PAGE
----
What makes happy employees?

Written by Vicki Bauer, Content Marketing Manager

Forbes has released their list of top mid-size and large companies for 2024. The named companies spanned a vast array of industries – everything from finance to hospitality and education. As I reviewed the list of US-based companies, it got me thinking about what basic principles could be applied globally when it comes to retaining talent. And perhaps equally important, retaining happy talent.

3 global practices for retaining happy employees

  1. Provide flexibility in the workforce
    This is arguably the biggest, near universal outcry from employees post-pandemic. This crisis demonstrated that for many roles, it was possible for work to be done effectively outside of five days in a physical building. In most cases, that savings of both money and time spent not commuting every single day equated to more money in their pockets and less time away from their families. Even if the current arrangement does dictate that a certain percentage of time be spent in an office, be intentional about when that happens to maximise productivity and collaboration. And, of course, remain flexible to the demands of personal life such as caregiver requirements, medical appointments, or school functions.
  2. Emphasise employee well-being
    Gone are the days of checking your personal life at the door. Many companies are encouraging employees to show up as their whole, authentic selves. And while there are still some boundaries that need to be set, employees are demanding that organisations view them as actual human beings, not simply robots who are programmed to turn on and off at will.With only about a quarter of respondents to a Statista survey stating that their organisation organization cared about their wellbeing, these numbers are approaching a 13-year low. What are some ways to combat this trend and prioritise employee wellbeing? Affordable healthcare options, access to mental health resources, family leave, gym membership subscription coverage, and even pet insurance are some of the things in high demand. Talk to your employees and find out what’s most important to them, and then take action.
  3. Help employees find purpose in their work
    Some organisations are naturally built to do this – namely non-profits and healthcare groups who can see the fruits of their labour on a daily basis. Seeing patients recover from injuries or illness or conducting research to improve or extend the lives of those living with different ailments is life-changing work in which those involved can be proud to partake.Even if your company’s mission appears less impactful, you as a company can still provide an outlet for employees by being a good corporate citizen. Donate to deserving organisations, provide paid time off for employees to volunteer for causes that are important to them, or simply encourage them to use their time and talents for good.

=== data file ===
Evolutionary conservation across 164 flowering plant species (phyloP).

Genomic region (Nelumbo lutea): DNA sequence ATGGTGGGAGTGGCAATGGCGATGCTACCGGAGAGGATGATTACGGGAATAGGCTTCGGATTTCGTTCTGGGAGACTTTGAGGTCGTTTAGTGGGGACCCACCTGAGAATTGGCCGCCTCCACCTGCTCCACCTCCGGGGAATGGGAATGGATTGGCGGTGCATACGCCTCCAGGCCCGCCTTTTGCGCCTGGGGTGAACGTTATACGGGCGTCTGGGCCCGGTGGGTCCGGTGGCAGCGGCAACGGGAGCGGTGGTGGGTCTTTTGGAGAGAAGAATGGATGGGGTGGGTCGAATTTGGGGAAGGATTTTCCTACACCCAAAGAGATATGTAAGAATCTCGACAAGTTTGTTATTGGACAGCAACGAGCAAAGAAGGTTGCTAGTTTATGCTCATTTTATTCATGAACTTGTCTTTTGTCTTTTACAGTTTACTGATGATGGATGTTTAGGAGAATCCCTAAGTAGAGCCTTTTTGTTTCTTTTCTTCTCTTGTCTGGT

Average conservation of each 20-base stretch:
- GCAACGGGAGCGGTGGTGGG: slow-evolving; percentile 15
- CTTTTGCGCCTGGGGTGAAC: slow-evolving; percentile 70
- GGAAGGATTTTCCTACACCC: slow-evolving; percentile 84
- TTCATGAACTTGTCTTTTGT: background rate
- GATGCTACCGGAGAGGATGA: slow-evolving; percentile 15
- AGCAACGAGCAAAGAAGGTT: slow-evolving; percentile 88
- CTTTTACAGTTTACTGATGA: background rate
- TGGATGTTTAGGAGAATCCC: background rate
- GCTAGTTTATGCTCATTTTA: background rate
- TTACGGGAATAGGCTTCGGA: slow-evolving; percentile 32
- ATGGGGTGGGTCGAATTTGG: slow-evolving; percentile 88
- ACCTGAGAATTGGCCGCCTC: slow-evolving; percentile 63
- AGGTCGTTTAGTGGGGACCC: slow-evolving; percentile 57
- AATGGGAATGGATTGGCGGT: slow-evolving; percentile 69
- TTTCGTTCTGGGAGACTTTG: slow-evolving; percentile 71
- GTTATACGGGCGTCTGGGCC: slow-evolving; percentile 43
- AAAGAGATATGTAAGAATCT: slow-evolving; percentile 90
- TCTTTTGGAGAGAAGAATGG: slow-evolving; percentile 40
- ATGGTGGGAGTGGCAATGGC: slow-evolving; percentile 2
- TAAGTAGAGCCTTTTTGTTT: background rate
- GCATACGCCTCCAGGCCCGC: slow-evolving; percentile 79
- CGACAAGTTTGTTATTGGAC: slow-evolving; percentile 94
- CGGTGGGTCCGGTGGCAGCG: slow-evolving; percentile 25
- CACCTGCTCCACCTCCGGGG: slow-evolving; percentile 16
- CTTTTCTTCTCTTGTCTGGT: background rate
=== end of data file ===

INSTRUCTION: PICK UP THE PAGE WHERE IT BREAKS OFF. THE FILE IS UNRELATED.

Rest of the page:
Prioritise your people

The companies who earned a spot on these lists each have their own philosophies that earned the respect of both current and former employees as well as those familiar with their businesses. The main takeaway is that the basic principles of caring for your people remain, and the chorus demanding it has seemingly grown louder over the past few years.

While the global pandemic wreaked havoc on our lives in numerous ways, it also allowed many to reevaluate their priorities. This includes how and where they spend their time, a large amount of which is dedicated to their job each week. To combat those dreaded trends of turnover and employee burnout, put the employee at the heart of every organisational decision you make. And who knows, maybe next year you’ll see your company name in lights – or at least in print – on the Forbes Best Employers list.

Hiring for cultural fit

What you need to know to get started

Organisations are increasingly turning to the concept of “culture fit” for successful recruiting and hiring. Ensuring that new hires have values and beliefs that align with those of the existing organisational culture can be even more important than skills, qualifications, and experience when it comes to successful hiring decisions.

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